In 1739 Morton travelled to Orkney to survey his estates there and also to measure a degree of latitude. These lands had been held under form of mortgage from the crown since 1707, by which Morton was sheriff and steward of Orkney and Shetland. During the 1739 visit he was assaulted by Sir James Steuart of Burray, Bt, one of the principal Orkney lairds, during a dispute over the amount owed by Orkney landholders to Morton in feudal duties, before the court of session in Edinburgh since 1735, and Morton's investigation as sheriff into Steuart's alleged intimidation of his tenants on South Ronaldsay. Steuart was fined and imprisoned. In 1742 Morton obtained an act of parliament which made the grant of Orkney and Shetland absolute to himself. Morton eventually defeated Steuart's party in court in 1759, but the failure of the campaign left several landholders in Orkney out of pocket. Their hostility, combined with Morton's wish to concentrate on natural philosophy, and increasing prosperity in the islands which encouraged a younger generation of lairds to assert their independence from Morton's authority, contributed to his decision to sell the islands in 1766 to Sir Lawrence Dundas for £63,000.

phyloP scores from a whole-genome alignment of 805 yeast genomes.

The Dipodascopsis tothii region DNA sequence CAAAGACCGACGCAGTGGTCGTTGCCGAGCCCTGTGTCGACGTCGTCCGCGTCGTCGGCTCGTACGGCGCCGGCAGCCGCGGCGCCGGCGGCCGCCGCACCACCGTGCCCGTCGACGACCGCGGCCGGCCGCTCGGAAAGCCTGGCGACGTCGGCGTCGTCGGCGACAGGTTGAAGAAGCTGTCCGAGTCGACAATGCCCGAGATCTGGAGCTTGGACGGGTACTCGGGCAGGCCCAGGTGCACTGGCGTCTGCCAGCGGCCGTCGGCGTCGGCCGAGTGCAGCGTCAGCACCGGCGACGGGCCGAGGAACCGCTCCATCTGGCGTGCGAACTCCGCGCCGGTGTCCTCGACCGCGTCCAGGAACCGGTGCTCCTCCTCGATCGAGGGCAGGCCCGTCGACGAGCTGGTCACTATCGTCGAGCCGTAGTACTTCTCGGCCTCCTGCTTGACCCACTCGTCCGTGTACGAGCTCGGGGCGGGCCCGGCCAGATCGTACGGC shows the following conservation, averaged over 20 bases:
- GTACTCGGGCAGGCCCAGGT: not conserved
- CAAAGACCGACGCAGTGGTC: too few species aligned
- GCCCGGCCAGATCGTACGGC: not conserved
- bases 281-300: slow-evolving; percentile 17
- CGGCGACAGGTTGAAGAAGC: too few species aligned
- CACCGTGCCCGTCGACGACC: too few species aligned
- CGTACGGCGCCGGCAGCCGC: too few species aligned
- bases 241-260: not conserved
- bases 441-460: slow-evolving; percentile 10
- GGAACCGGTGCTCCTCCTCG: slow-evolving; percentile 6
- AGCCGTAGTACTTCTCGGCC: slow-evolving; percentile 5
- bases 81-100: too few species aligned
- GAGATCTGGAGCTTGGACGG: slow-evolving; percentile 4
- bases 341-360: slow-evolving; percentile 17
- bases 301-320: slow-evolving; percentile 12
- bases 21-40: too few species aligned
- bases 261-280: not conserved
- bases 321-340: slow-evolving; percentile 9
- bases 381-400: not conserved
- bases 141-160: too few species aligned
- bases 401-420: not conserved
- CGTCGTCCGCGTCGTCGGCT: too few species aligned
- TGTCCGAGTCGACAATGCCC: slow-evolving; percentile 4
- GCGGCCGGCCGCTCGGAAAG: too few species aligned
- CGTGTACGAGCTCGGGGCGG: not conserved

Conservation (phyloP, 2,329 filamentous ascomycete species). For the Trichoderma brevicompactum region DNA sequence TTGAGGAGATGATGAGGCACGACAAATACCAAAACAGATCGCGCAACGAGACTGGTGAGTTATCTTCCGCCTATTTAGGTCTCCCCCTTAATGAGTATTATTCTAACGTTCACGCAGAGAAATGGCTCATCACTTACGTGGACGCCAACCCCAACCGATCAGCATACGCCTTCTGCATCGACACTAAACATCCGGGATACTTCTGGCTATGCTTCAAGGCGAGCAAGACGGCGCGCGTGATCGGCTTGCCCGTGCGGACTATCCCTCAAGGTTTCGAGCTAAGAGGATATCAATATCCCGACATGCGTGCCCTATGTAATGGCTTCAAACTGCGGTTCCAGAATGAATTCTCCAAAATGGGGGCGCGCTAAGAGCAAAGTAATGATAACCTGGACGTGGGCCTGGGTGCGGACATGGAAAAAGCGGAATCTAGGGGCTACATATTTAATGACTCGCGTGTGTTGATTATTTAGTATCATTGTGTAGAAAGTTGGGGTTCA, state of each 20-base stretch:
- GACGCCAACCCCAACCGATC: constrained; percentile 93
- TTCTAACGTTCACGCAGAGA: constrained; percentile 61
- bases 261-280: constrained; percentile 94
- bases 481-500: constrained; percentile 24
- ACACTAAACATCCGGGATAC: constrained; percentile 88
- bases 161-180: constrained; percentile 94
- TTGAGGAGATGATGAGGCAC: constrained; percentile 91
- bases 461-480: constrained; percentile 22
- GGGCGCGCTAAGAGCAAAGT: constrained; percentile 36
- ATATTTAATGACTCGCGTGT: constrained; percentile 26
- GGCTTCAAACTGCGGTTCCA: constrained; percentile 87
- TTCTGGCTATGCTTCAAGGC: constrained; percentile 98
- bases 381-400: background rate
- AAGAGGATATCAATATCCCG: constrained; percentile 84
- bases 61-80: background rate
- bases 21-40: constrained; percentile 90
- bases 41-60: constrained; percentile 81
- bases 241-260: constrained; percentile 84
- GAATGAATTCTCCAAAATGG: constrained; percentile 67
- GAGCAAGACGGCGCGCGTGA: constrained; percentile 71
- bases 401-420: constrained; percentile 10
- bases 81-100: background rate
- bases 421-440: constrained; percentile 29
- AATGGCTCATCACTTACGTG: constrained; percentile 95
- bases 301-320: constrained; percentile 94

Morton's politics are unclear, though he was associated with the duke of Newcastle in parliament. In September 1746, during a visit to Paris, he was imprisoned in the Bastille (along with his wife, child, and sister-in-law) for three months for failure to produce documentation to validate his residence. Horace Walpole commented on Morton's ‘imprudence’ and the Daily Advertiser claimed a private cipher was found in his papers with Jacobite connections. (Walpole, Corr., 19.301). Having been released in late 1746, the family did not return to Britain until May 1747, but Morton must have gone back to France a year later, for he reported in the Philosophical Transactions (vol. 45) on an eclipse of the sun he observed in Paris in July 1748. He had hoped to make his observations in Scotland, but the meridian line set by Maclaurin had been destroyed during the rising of 1745–6.


Morton's first wife died on 12 December 1748, and on 31 July 1755 he married Bridget (1722/3–1805), eldest daughter of Sir John Heathcote, bt, of Normanton, Rutland; they had one son, John (1756–1818), and a daughter, Bridget (1758–1842).
Hints to Captain Cooke
Hints offered to the consideration of Captain Cook, Mr. Bankes, Doctor Solander and other gentlemen who go upon the expedition on board the Endeavour. Chiswick, 10 August 1768.